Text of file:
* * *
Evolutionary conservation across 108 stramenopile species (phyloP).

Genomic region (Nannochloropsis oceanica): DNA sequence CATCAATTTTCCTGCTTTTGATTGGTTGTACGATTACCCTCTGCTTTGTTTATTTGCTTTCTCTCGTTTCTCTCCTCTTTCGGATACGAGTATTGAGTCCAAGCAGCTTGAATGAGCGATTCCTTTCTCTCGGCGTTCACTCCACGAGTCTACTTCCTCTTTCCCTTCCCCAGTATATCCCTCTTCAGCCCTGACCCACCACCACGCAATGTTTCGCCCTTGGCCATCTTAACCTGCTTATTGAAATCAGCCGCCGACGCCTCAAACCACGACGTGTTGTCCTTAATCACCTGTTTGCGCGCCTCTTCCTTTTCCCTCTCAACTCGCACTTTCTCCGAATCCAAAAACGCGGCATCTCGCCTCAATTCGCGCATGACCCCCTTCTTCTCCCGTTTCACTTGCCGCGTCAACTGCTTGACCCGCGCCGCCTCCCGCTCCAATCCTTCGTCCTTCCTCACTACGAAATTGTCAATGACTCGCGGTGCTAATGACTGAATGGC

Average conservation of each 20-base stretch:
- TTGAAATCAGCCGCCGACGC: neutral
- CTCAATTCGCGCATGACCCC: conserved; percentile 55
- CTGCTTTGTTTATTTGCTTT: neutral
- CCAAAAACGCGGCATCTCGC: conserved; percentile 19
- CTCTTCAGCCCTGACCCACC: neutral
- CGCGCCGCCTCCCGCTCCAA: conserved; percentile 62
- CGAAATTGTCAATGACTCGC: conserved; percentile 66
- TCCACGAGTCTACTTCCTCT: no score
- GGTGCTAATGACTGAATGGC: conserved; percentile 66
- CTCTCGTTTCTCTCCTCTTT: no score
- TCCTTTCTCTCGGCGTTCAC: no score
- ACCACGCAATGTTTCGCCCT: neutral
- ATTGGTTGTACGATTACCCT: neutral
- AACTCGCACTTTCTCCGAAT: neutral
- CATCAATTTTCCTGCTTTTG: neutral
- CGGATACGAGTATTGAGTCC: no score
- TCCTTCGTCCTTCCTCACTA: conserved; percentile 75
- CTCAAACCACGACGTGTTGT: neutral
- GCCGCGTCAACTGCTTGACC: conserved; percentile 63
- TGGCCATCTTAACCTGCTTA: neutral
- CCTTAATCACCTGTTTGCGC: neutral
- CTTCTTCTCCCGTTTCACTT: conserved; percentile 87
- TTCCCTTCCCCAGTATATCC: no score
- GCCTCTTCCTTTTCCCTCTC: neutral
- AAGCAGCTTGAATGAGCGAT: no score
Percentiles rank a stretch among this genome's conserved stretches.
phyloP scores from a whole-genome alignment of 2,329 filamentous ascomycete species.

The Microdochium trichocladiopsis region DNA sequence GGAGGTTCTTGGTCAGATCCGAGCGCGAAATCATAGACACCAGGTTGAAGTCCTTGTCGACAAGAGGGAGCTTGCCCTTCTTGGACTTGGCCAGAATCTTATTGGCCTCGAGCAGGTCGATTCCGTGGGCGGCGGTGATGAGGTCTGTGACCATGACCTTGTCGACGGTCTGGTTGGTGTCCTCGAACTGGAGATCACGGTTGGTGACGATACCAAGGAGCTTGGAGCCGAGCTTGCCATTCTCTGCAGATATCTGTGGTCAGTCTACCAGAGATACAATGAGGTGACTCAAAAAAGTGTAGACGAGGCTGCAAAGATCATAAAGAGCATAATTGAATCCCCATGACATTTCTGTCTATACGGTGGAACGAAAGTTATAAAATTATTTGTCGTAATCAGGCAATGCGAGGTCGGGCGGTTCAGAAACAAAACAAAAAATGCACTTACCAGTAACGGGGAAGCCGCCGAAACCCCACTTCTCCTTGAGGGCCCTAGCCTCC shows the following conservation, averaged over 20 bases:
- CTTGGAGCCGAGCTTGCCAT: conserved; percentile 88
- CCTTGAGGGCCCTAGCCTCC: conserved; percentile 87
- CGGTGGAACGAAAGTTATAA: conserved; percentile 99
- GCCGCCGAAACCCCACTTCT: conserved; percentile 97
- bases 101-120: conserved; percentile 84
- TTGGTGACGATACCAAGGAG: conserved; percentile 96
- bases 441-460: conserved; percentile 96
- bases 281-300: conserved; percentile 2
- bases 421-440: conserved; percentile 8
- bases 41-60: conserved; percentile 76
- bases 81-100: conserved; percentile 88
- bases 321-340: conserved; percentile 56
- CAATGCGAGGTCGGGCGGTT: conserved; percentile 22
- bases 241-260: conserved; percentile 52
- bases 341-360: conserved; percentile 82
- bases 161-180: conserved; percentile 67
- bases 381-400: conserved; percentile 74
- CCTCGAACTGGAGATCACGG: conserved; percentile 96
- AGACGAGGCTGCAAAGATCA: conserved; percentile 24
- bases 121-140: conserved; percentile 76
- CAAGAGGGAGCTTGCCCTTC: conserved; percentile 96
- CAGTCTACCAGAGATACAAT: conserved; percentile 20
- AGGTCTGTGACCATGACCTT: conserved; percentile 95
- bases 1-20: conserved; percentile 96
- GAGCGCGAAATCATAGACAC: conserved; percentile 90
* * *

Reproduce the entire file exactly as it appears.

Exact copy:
Evolutionary conservation across 108 stramenopile species (phyloP).

Genomic region (Nannochloropsis oceanica): DNA sequence CATCAATTTTCCTGCTTTTGATTGGTTGTACGATTACCCTCTGCTTTGTTTATTTGCTTTCTCTCGTTTCTCTCCTCTTTCGGATACGAGTATTGAGTCCAAGCAGCTTGAATGAGCGATTCCTTTCTCTCGGCGTTCACTCCACGAGTCTACTTCCTCTTTCCCTTCCCCAGTATATCCCTCTTCAGCCCTGACCCACCACCACGCAATGTTTCGCCCTTGGCCATCTTAACCTGCTTATTGAAATCAGCCGCCGACGCCTCAAACCACGACGTGTTGTCCTTAATCACCTGTTTGCGCGCCTCTTCCTTTTCCCTCTCAACTCGCACTTTCTCCGAATCCAAAAACGCGGCATCTCGCCTCAATTCGCGCATGACCCCCTTCTTCTCCCGTTTCACTTGCCGCGTCAACTGCTTGACCCGCGCCGCCTCCCGCTCCAATCCTTCGTCCTTCCTCACTACGAAATTGTCAATGACTCGCGGTGCTAATGACTGAATGGC

Average conservation of each 20-base stretch:
- TTGAAATCAGCCGCCGACGC: neutral
- CTCAATTCGCGCATGACCCC: conserved; percentile 55
- CTGCTTTGTTTATTTGCTTT: neutral
- CCAAAAACGCGGCATCTCGC: conserved; percentile 19
- CTCTTCAGCCCTGACCCACC: neutral
- CGCGCCGCCTCCCGCTCCAA: conserved; percentile 62
- CGAAATTGTCAATGACTCGC: conserved; percentile 66
- TCCACGAGTCTACTTCCTCT: no score
- GGTGCTAATGACTGAATGGC: conserved; percentile 66
- CTCTCGTTTCTCTCCTCTTT: no score
- TCCTTTCTCTCGGCGTTCAC: no score
- ACCACGCAATGTTTCGCCCT: neutral
- ATTGGTTGTACGATTACCCT: neutral
- AACTCGCACTTTCTCCGAAT: neutral
- CATCAATTTTCCTGCTTTTG: neutral
- CGGATACGAGTATTGAGTCC: no score
- TCCTTCGTCCTTCCTCACTA: conserved; percentile 75
- CTCAAACCACGACGTGTTGT: neutral
- GCCGCGTCAACTGCTTGACC: conserved; percentile 63
- TGGCCATCTTAACCTGCTTA: neutral
- CCTTAATCACCTGTTTGCGC: neutral
- CTTCTTCTCCCGTTTCACTT: conserved; percentile 87
- TTCCCTTCCCCAGTATATCC: no score
- GCCTCTTCCTTTTCCCTCTC: neutral
- AAGCAGCTTGAATGAGCGAT: no score
Percentiles rank a stretch among this genome's conserved stretches.
phyloP scores from a whole-genome alignment of 2,329 filamentous ascomycete species.

The Microdochium trichocladiopsis region DNA sequence GGAGGTTCTTGGTCAGATCCGAGCGCGAAATCATAGACACCAGGTTGAAGTCCTTGTCGACAAGAGGGAGCTTGCCCTTCTTGGACTTGGCCAGAATCTTATTGGCCTCGAGCAGGTCGATTCCGTGGGCGGCGGTGATGAGGTCTGTGACCATGACCTTGTCGACGGTCTGGTTGGTGTCCTCGAACTGGAGATCACGGTTGGTGACGATACCAAGGAGCTTGGAGCCGAGCTTGCCATTCTCTGCAGATATCTGTGGTCAGTCTACCAGAGATACAATGAGGTGACTCAAAAAAGTGTAGACGAGGCTGCAAAGATCATAAAGAGCATAATTGAATCCCCATGACATTTCTGTCTATACGGTGGAACGAAAGTTATAAAATTATTTGTCGTAATCAGGCAATGCGAGGTCGGGCGGTTCAGAAACAAAACAAAAAATGCACTTACCAGTAACGGGGAAGCCGCCGAAACCCCACTTCTCCTTGAGGGCCCTAGCCTCC shows the following conservation, averaged over 20 bases:
- CTTGGAGCCGAGCTTGCCAT: conserved; percentile 88
- CCTTGAGGGCCCTAGCCTCC: conserved; percentile 87
- CGGTGGAACGAAAGTTATAA: conserved; percentile 99
- GCCGCCGAAACCCCACTTCT: conserved; percentile 97
- bases 101-120: conserved; percentile 84
- TTGGTGACGATACCAAGGAG: conserved; percentile 96
- bases 441-460: conserved; percentile 96
- bases 281-300: conserved; percentile 2
- bases 421-440: conserved; percentile 8
- bases 41-60: conserved; percentile 76
- bases 81-100: conserved; percentile 88
- bases 321-340: conserved; percentile 56
- CAATGCGAGGTCGGGCGGTT: conserved; percentile 22
- bases 241-260: conserved; percentile 52
- bases 341-360: conserved; percentile 82
- bases 161-180: conserved; percentile 67
- bases 381-400: conserved; percentile 74
- CCTCGAACTGGAGATCACGG: conserved; percentile 96
- AGACGAGGCTGCAAAGATCA: conserved; percentile 24
- bases 121-140: conserved; percentile 76
- CAAGAGGGAGCTTGCCCTTC: conserved; percentile 96
- CAGTCTACCAGAGATACAAT: conserved; percentile 20
- AGGTCTGTGACCATGACCTT: conserved; percentile 95
- bases 1-20: conserved; percentile 96
- GAGCGCGAAATCATAGACAC: conserved; percentile 90